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Emerging Valley makes African start-ups shine under the Provencal sun


The third edition of Emerging Valley provided an opportunity for exchanges between European, Mediterranean and African digital start-ups, their ecosystems and institutions. The event has established itself as the hub for reflection in this field between the two continents.



Elected officials from both continents were present to support the Emerging Valley initiative (photo: F.Dubessy)
Elected officials from both continents were present to support the Emerging Valley initiative (photo: F.Dubessy)
FRANCE / AFRICA. New European Commissioner for Innovation, Research, Culture and Youth, Mariya Gabriel reserved her first public statement during a video message to the Emerging Valley audience on Wednesday 4 December 2019. "Digital is our future, and neither Europe nor Africa can miss this appointment", her statement could launch the debates, even if she was only preaching to the converted.

Like the organiser and master of ceremonies of this third edition, Samir Abdelkrim, for whom "the great disruptions of tomorrow will not emerge from the cold and disembodied visions of the transhumanist utopia and techno-progressivism that are flourishing in Silicon Valley. No. They will emerge from the South of the Mediterranean, building more and more a "Tech for Good" which, thanks to organic innovation, puts technology at the service of people and not people at the service of technology".

After the holding of the Summit of the Two Shores, then the third act of the Mediterranean of the Future, Emerging Valley, located for two days at The Camp (Aix-en-Provence), proved once again the Mediterranean and African vocation of the Aix-Marseille region. "The place in Southern Europe, the link between Europe and Africa, is here, on this territory," declared Jean-Luc Chauvin. For the president of the Marseille-Provence Chamber of Commerce and Industry (CCIMP), "it is the economy that creates wealth, brings people together and promotes development".

150 start-ups and incubators

With Emerging Valley, Samir Abdelkrim wants to strengthen the links between African and French start-ups (photo: F.Dubessy)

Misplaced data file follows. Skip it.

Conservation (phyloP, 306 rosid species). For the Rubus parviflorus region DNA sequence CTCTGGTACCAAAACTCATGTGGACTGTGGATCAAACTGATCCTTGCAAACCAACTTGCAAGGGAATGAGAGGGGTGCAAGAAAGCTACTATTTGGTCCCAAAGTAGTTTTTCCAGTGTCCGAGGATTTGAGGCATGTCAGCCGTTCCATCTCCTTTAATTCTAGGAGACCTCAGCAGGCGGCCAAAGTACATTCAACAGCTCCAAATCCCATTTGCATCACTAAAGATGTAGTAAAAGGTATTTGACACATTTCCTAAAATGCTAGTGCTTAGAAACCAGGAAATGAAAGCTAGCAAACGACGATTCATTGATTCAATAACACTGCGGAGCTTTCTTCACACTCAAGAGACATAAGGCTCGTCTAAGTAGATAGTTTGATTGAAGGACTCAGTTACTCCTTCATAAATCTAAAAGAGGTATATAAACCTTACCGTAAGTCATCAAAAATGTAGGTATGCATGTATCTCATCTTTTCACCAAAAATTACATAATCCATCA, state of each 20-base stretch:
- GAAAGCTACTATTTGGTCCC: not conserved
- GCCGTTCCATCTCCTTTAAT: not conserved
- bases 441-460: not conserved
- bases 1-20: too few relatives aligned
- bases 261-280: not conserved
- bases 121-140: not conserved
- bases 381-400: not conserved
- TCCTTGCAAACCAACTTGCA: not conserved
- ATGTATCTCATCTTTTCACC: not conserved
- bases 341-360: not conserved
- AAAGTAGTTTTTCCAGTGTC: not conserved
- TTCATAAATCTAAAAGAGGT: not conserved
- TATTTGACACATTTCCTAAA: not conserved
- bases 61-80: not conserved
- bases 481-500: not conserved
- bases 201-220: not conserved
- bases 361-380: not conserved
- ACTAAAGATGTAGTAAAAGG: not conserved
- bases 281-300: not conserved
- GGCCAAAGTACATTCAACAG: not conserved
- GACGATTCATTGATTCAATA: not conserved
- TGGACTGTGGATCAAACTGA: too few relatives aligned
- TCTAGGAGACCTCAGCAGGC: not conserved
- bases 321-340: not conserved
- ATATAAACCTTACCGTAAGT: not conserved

With Emerging Valley, Samir Abdelkrim wants to strengthen the links between African and French start-ups (photo: F.Dubessy)
"Our experience can be used to the benefit of African countries and African decision-makers. Today, the talents of this territory meet the talents of Africa", also indicates Laure-Agnès Caradec, who has just been reappointed president of the Euroméditerranée Public Development Establishment. While Didier Parakian, deputy mayor of Marseille, delegated to the economy and relations with companies, underlines the presence of "fourteen submarine cables" in the Phocaean city to link it to the world.
For Christophe Itier, French High Commissioner for the Social and Solidarity Economy and Social Innovation, "today, our collective history between Europe and Africa is on the edge of the coin. It is up to us to make it fall on the right side".

Over the course of the two days, between plenary sessions, workshops and informal meetings, the participants discussed the financing of start-ups, technological innovation, the strengthening of African eco-systems, agrotech, industry 4.0, science and entrepreneurship... Some 150 African, Mediterranean and European start-ups and incubators were present to exchange ideas.

Skills gap

Plenary sessions and workshops followed one another for this third edition (photo: F.Dubessy)